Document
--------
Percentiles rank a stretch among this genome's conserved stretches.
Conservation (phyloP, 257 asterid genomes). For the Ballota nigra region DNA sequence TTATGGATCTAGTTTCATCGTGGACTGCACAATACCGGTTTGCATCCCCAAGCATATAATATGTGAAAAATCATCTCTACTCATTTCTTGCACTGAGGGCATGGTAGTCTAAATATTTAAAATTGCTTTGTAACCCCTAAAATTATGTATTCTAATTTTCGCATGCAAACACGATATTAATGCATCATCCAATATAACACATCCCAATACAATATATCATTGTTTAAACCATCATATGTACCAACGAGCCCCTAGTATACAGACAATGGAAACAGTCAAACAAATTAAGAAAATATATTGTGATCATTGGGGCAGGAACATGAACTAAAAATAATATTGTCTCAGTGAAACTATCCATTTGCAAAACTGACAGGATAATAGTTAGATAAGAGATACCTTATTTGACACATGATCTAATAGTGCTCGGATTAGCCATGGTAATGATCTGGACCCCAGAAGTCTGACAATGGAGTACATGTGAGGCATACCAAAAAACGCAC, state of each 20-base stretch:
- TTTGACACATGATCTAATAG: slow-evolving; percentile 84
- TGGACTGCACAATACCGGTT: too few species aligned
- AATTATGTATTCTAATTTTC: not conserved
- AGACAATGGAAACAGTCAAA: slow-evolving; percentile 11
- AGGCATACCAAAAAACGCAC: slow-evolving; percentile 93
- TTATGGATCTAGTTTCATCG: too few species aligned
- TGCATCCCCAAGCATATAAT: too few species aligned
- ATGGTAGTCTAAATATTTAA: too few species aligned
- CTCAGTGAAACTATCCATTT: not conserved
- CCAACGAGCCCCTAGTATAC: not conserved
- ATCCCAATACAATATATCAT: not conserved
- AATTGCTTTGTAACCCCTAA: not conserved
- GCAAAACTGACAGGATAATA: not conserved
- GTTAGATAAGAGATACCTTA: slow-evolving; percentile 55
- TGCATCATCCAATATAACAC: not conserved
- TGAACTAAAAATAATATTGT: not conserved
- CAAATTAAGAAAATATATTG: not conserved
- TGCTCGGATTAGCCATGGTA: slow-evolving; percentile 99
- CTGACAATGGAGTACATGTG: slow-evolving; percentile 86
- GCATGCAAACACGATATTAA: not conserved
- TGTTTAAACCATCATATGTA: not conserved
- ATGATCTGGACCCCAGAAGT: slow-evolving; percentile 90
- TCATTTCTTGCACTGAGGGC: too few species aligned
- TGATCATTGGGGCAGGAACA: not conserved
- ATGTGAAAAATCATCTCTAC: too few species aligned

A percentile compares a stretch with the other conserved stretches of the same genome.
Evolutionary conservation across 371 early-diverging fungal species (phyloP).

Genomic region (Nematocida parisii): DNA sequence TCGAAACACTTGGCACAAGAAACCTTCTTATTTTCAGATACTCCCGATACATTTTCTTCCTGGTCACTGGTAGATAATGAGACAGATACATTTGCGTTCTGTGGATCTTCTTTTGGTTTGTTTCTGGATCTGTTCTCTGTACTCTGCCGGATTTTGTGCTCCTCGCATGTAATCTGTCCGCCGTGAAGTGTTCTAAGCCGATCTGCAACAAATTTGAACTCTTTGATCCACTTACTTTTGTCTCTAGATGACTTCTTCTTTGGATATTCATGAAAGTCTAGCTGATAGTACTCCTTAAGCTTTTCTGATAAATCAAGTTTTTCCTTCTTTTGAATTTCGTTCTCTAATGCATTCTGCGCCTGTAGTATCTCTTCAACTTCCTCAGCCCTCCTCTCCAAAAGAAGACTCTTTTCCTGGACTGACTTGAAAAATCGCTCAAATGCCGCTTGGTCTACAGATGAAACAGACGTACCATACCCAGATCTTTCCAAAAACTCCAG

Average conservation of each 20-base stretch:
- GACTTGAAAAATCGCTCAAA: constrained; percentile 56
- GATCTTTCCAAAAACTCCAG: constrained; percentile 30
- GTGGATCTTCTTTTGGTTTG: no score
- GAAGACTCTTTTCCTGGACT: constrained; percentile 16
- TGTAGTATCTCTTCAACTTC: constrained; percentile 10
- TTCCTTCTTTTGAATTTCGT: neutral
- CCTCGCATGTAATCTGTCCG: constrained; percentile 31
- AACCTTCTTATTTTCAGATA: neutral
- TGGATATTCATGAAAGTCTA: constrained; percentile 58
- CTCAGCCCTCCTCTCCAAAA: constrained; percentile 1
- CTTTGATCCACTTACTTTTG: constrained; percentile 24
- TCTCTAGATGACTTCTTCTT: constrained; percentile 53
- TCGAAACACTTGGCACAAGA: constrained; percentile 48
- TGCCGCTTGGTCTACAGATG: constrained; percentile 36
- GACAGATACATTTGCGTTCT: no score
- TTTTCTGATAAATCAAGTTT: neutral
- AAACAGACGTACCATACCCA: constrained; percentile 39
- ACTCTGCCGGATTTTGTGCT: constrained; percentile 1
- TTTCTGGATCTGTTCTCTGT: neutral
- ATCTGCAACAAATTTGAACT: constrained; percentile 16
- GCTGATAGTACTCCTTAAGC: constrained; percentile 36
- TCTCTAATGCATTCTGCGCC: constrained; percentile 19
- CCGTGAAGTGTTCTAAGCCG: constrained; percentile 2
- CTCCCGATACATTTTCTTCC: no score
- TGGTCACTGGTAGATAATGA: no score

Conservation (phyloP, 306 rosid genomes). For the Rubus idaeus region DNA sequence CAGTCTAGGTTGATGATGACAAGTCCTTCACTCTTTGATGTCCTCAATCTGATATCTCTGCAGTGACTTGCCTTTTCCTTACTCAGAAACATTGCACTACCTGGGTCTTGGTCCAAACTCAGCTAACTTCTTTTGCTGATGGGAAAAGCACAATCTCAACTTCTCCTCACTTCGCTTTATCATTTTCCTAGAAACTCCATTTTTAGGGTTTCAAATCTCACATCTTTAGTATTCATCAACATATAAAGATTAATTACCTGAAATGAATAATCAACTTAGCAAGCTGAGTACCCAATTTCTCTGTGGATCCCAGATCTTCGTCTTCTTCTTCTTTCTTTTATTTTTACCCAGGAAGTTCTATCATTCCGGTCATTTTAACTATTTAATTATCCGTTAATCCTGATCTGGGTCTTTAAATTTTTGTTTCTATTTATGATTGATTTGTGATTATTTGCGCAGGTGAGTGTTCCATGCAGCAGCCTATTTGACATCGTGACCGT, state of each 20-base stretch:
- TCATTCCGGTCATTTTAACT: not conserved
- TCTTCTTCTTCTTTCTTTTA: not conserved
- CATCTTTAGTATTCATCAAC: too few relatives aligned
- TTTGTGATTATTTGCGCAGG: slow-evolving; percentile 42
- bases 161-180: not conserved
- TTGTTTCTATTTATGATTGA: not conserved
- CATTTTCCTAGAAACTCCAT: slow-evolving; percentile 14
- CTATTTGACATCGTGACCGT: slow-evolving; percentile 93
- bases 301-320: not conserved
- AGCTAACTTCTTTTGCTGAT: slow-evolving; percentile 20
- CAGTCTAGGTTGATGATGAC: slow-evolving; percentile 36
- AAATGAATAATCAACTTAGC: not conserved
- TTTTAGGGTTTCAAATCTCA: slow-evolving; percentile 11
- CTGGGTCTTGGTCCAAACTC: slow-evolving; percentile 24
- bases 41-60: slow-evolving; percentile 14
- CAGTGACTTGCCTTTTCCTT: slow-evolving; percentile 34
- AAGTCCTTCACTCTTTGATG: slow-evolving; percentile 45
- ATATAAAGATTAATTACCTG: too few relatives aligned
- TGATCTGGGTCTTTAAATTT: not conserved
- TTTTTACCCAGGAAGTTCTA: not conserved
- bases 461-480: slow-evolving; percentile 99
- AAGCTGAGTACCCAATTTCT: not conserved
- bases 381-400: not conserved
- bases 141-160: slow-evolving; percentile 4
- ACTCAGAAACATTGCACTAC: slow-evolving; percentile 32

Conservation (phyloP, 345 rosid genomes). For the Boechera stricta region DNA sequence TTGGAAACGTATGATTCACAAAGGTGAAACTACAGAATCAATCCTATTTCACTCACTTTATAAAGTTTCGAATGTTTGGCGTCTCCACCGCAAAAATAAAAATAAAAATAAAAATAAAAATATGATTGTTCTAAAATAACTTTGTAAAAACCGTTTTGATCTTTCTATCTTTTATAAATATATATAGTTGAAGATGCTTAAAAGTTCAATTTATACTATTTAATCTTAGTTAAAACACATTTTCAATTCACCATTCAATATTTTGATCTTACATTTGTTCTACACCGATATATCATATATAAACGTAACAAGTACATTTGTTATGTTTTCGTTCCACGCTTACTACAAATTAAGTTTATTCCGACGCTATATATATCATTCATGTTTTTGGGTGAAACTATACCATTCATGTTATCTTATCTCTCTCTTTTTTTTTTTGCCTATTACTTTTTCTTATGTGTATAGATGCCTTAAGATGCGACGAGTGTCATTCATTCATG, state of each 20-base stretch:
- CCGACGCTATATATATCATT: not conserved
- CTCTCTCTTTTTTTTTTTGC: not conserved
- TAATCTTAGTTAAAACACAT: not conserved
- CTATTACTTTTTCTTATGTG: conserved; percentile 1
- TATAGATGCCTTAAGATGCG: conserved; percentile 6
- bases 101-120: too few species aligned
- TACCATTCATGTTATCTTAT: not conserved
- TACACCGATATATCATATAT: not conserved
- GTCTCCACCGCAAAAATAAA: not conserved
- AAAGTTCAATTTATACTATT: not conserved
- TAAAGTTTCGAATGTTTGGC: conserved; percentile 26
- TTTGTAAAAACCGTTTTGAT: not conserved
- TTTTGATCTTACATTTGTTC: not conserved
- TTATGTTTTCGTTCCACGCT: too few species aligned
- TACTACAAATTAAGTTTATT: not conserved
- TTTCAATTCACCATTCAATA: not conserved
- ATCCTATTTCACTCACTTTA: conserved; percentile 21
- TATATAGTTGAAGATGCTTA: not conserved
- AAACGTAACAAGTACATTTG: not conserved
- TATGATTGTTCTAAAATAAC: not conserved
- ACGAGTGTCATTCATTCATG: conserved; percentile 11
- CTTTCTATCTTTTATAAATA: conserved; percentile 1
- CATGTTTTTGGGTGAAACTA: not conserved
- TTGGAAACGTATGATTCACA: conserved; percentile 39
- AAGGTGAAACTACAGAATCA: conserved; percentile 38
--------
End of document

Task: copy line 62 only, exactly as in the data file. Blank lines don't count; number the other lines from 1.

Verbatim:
- bases 161-180: not conserved